Anne-Sophie Schou Jødal, Thomas D. Brunoe, Kjeld Nielsen
Complexity Management in Engineer-To-Order Industry: A Design-Time Estimation Model for Engineering Processes

The engineer-to-order (ETO) industry’s business environment constantly changes, which results in challenges related to project management, on-time delivery, quality, and market competition. Companies face pressure to optimize production while demand for personalized products, and accordingly the complexity level increases. To address these challenges, companies require to identify the most important complexity drivers to improve planning, get a better overview of the resource allocation, and improve internal processes. This study proposes a design-time estimation model based on the most important complexity drivers: 1) Functional requirement, 2) Number of technologies, 3) Level of connectivity, 4) Regulation and standards. This study presents key complexity drivers for assessing the expected hours to design a product in an ETO industry. Complexity drivers are explored qualitatively and quantitatively from (i) literature review; (ii) internal regular meetings and; (iii) data analysis. The gathered complexity drivers are weighted and combined in order to develop the mathematical design-time model. Finally, an IT-tool is prototyped to test the mathematical model at the case company. The application of the developed IT-tool is also tested at the case company to prove the usability.

Christian Victor Brabrand, Sara Shafiee, Lars Hvam
Design Catalogues as Knowledge-Base for CAD-Based Design Automation

Roth’s design catalogue was developed particularly as repository for engineering knowledge also for the early phases of the design process and as a methodological support for the designer. Design catalogues are not only a simple collection of known and proven solutions for design problems but allow for structuring and prioritizing solutions according to requirements and development goals. In the current article, a knowledge-based engineering environment is presented that combines a computer aided design catalogue and a case based reasoning system with geometric and analysis models. At the example of dust separators it is shown how Roth’s design catalogue is used to determine the most suitable separation technique and to access component configurators, e.g. for a cyclone separator.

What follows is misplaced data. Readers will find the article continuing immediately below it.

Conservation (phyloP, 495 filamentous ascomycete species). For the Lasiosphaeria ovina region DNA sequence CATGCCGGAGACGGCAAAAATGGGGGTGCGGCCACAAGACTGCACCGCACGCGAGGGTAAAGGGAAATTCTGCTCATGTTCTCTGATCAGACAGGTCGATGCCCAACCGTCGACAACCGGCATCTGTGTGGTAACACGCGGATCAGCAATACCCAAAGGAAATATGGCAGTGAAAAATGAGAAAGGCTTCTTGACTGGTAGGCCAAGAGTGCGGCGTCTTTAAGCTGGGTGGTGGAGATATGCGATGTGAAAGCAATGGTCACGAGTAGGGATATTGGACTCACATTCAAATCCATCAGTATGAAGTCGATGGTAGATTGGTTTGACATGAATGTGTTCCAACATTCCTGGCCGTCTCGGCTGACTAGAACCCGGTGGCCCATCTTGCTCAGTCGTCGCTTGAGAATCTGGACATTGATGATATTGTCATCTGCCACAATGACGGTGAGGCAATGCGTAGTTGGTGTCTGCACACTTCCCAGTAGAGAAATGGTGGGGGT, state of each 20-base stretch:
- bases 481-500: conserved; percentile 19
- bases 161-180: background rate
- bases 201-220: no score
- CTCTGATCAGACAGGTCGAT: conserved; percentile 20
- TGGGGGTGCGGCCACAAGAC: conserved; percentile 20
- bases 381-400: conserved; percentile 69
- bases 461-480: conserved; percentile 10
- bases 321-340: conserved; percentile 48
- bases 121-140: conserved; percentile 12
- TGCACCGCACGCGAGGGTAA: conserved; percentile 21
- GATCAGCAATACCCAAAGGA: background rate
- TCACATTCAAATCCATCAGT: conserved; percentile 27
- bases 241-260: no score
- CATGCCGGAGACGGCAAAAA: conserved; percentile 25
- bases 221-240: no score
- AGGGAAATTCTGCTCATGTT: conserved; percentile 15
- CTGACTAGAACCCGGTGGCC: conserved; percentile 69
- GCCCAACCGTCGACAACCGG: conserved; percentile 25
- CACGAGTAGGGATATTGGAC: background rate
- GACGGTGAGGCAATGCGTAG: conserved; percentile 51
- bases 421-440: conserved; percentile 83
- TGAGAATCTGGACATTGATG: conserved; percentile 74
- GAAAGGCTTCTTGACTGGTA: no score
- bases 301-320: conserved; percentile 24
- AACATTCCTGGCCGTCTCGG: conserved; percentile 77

Paul Christoph Gembarski
Implicit and Explicit Modeling of Uncertainty in Early Design Stages of Product Design: A Comparative Study

During product development, many decisions have to be made which affect the entire product life cycle. Especially in early phases in product development these decisions are subject to uncertainties when involving customer specific requirements. To support the designer in developing robust products that are insensitive to uncertainty, this paper compares two opposing approaches for modeling and assessing uncertainties: an explicit method in form of a Bayesian decision network with utility functions and an implicit method in form of a robust numerical optimization with sampling of a model-based product representation. Hence, a quantitative and qualitative comparison is provided regarding the modeling expense and the usability in early design stages. Regarding the integration into the product development process we propose a combination of the two approaches as complementary tools.